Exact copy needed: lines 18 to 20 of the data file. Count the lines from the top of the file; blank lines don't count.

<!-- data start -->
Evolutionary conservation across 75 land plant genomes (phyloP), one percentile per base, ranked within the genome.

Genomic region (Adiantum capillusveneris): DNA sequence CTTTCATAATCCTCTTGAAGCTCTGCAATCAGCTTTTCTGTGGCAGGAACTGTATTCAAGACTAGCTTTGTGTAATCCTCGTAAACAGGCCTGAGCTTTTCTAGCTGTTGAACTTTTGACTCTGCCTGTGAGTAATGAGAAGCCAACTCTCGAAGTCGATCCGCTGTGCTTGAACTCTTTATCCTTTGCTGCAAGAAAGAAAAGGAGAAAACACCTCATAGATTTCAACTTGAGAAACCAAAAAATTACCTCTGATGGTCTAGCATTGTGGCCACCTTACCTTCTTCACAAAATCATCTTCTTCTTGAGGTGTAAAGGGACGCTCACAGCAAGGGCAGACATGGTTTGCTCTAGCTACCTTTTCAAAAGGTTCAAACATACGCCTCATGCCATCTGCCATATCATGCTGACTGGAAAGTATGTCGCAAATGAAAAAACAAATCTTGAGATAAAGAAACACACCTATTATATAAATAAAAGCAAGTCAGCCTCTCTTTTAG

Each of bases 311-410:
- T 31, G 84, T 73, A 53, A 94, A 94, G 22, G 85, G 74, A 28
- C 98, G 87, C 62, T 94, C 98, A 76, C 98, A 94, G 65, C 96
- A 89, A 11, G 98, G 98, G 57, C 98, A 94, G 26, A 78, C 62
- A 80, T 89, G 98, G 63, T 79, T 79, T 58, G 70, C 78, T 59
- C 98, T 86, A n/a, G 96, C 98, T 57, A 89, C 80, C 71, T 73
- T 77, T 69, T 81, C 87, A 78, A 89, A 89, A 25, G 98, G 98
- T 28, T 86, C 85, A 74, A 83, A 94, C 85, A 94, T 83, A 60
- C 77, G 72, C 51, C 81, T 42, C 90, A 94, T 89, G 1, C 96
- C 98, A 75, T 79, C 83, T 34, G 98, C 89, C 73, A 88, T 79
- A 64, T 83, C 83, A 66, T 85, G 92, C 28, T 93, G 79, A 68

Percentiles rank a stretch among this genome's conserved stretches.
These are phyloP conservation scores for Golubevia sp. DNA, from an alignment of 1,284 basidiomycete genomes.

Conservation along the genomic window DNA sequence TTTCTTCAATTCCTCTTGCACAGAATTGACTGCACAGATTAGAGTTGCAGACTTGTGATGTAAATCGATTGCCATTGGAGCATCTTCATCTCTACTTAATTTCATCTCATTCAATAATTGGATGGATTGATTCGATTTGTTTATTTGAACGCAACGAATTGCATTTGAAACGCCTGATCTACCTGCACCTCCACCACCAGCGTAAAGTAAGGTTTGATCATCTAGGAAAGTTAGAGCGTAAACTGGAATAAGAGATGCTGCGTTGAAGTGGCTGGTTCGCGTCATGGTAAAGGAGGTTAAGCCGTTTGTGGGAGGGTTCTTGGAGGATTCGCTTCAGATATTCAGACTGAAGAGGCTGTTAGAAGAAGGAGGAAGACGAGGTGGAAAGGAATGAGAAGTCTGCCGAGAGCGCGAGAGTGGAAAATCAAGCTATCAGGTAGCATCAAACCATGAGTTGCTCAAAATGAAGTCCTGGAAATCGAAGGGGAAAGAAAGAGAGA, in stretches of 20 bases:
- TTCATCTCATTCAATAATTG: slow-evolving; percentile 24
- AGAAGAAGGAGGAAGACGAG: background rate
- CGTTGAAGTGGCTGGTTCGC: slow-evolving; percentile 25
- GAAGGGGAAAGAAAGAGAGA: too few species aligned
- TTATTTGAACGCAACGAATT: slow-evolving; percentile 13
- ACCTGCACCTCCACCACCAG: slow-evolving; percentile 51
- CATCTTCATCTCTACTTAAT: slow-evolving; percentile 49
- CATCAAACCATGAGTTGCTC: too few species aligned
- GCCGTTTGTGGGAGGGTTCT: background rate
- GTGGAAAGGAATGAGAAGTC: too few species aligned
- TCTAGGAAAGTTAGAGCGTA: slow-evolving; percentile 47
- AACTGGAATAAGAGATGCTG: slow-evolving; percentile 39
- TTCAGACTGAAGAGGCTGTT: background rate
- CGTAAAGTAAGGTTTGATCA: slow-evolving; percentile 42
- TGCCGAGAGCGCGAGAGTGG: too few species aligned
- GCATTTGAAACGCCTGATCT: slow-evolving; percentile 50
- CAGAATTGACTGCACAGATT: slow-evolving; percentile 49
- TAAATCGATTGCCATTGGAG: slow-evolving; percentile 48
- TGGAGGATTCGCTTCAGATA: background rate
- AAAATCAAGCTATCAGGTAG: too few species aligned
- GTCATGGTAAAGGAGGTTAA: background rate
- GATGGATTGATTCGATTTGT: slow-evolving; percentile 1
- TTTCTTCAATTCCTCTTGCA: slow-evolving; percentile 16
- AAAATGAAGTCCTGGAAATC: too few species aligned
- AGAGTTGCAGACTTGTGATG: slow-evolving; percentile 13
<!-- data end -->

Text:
- AGAAGAAGGAGGAAGACGAG: background rate
- CGTTGAAGTGGCTGGTTCGC: slow-evolving; percentile 25
- GAAGGGGAAAGAAAGAGAGA: too few species aligned